The many nostalgias of Harry Potter

I had pre-ordered the illustrated version of Harry Potter and the Order of the Phoenix, which arrived this week (more on that later!) and made me think about the layers of feelings related to this … world.

First, there is the nostalgia of just being a series of books but one has read 20 years ago. That is, of a world that is different from the regular world, and which one has inhabited in detail through the books. The “wizarding world” is something familiar … and something left behind.

Second, there is the nostalgia of having the “normal“ word in the book be one that has itself been lost — in the sense of not being at all recognizable amid the world today. The way people act and relate to each other is … very much a “90s world”.

Third, there is the nostalgia of this world not only being “a long time ago“, but also being separated from the present by the huge gap in technology in human lives.

The magical people can be chuckled at for saying “fellytones” when they mean “telephones”, but wtf is a telephone today?

It isn’t just that the technology used is different, but that the modern current world is

a fundamental transformation office into a sort of cyborg individual call Ma which has changed utterly how we act, how we behave, but also what we believe in or aspire to.

Fourth, it is further nostalgic and that there is no point in imagining a separate parallel world of magic anymore, or at least not in the way of a group of people existing alongside us, as the book describes. Ubiquitous surveillance cameras would spot them, amateurs would find Hogwarts Castle on a map. And wait till the magical kids discover the legalized brain drugs of social media.

Finally, fifth, the forms of allusion and manipulation alluded to sound trivial or ridiculous, when compared to even “cheap consumer technology” in the present day. Moving pictures? Yawn.

So, what of it? Is there anything that could count as an equivalent today? Dunno yet.

There is no lack of yearning for a different world, just the inability to imagine one, which lends our current dystopia a desperate “there is no alternative“ tinge to it.

Yet, the “magical“ people in Rowling’s world are able to display a sense of camaraderie and ethics and just basic goodness. This essential human-ness is likely what still allowschildren to relate to the characters today, and … this might be a quality to aspire to when thinking of a similar counter-world, in the present day.

Books on Software Complexity

(from this HN thread)

If only all posters collected their responses into a spreadsheet like this one did

Here is the summary post (my preferences in bold):

From my perspective, the top “must-reads” are:
— John K Ousterhout, A Philosophy of Software Design
— Titus Winter (et al), Software Engineering at Google
— Hanson and Sussman, Software Design for Flexibility


Other interesting titles that caught my eye:
— Peter Naur, Programming as Theory Building
— Scott Wlaschin, Domain Modeling Made Functional
— Yehonathan Sharvit, Data-Oriented Programming: Unlearning objects (upcoming)
— Nick Tune, Patterns, Principles, and Practises of Domain Driven Design
— Robert L. Glass, Facts and Fallacies of Software Engineering
— Donald Reinertsen, The Principles of Product development Flow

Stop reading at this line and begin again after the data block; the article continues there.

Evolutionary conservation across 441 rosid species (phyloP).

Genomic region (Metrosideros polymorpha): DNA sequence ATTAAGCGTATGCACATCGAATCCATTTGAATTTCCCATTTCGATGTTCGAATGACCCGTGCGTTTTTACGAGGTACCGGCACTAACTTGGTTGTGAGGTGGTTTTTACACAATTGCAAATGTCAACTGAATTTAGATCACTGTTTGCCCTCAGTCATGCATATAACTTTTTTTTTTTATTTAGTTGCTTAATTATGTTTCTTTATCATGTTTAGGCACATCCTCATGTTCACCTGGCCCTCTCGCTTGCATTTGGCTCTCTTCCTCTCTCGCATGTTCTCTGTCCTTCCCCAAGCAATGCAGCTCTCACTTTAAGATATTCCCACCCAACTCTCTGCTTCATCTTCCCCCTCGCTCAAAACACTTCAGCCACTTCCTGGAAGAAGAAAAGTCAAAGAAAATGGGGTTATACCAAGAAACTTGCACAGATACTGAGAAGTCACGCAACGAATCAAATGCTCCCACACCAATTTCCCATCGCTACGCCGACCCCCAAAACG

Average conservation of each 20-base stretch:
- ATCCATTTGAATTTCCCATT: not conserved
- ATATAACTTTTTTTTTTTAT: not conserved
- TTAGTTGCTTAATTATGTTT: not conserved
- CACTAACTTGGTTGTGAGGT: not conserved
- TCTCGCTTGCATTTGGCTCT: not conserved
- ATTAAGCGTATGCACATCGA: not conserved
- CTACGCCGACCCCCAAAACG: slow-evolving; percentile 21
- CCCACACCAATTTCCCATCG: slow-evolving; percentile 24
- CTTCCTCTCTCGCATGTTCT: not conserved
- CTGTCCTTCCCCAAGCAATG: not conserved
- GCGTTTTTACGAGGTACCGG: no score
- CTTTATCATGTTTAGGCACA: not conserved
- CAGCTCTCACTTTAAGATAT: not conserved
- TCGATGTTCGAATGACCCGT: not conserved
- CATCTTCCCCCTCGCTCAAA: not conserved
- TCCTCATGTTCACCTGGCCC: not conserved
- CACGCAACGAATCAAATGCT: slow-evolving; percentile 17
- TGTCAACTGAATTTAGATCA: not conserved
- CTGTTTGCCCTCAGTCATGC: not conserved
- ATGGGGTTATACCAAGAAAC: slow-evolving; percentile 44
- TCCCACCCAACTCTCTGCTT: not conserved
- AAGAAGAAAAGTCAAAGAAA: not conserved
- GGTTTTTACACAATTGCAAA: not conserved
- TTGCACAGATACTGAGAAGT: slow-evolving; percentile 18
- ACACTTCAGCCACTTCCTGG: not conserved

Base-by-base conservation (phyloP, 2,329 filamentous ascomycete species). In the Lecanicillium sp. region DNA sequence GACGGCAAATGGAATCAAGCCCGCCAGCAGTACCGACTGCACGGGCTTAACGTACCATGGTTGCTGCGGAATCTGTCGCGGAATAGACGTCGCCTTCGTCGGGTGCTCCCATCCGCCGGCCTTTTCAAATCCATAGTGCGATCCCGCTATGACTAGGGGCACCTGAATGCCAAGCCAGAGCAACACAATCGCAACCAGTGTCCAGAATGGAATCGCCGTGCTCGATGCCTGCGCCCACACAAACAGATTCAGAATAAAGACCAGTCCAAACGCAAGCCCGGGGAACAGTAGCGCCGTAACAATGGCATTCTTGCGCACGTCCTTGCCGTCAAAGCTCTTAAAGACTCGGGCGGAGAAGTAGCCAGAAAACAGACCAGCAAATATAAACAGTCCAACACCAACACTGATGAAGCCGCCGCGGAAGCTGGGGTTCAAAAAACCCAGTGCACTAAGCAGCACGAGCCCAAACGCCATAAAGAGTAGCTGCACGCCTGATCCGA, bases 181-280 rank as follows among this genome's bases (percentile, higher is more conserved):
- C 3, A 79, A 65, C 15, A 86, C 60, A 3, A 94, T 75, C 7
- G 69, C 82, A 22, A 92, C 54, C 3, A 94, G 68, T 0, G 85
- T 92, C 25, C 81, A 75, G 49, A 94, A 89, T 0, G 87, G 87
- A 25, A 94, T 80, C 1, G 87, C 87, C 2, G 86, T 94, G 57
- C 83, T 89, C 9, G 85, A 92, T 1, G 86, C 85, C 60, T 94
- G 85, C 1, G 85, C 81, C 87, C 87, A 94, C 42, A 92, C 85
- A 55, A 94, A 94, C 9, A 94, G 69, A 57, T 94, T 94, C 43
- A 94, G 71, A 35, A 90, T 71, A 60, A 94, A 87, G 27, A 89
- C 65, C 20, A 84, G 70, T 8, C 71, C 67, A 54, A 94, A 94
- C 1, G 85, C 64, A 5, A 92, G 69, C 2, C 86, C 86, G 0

— Eric Normand, Grokking Simplicity

On catastrophe

From the blurb of a book by John David Ebert

Disasters, both natural and man-made, are on the rise. Indeed, a catastrophe of one sort or another seems always to be unfolding somewhere on the planet. We have entered into a veritable Age of Catastrophes which have grown both larger and more complex and now routinely very widespread in scope.

The old days of the geographically isolated industrial accidents, of the sinking of a Titanic or the explosion of a Hindenburg, together with their isolated causes and limited effects, are over. Now, disasters on the scale of Hurricane Katrina, the BP oil spill or the Japan tsunami and nuclear reactor accident, threaten to engulf large swaths of civilization.

These efforts are breaking down. Nature and Civilization have become so intertwined they can no longer be separated. Natural disasters, moreover, are becoming increasingly more difficult to differentiate from “man-made.”

Harry Potter and the 90s

The world of Harry Potter feels charming, with its bits of magic strewn everywhere, but also nostalgic.

It is an alternative world, but for those growing up in today’s world —- it’s more of a counterpart to a lost world.

Moving pictures? Do you mean like “live photos” on my iPhone?

Library book haul (Mar 2019)

Me and Tara go to the library once every six weeks or so, and I was thinking of starting to make a list of the books we’ve tried/liked over time.

March 2019 library books

But that is a bit too much effort, so I’m going to start with a pic — and if I can keep this up for at least six months, then I’ll start making a list.

Lisp Books

This is something I’ve always pieced together bit-by-bit, and I’m sure a lot of other people have done the same by combining occasional blog posts, reviews on Amazon, perhaps a few mailing lists, and so on.

Adam Tornhill has reviewed a bunch of these, and I’ve read them and agree with most of them, so here is an index to some of them:

(My own current path is slightly different, btw. I had read SICP many years ago and definitely need to re-read it, but I started with Conrad Barski’s “Land of Lisp” and am now slowly working through Graham’s “ANSI Common Lisp”, hoping to move on to PAIP once I’m done)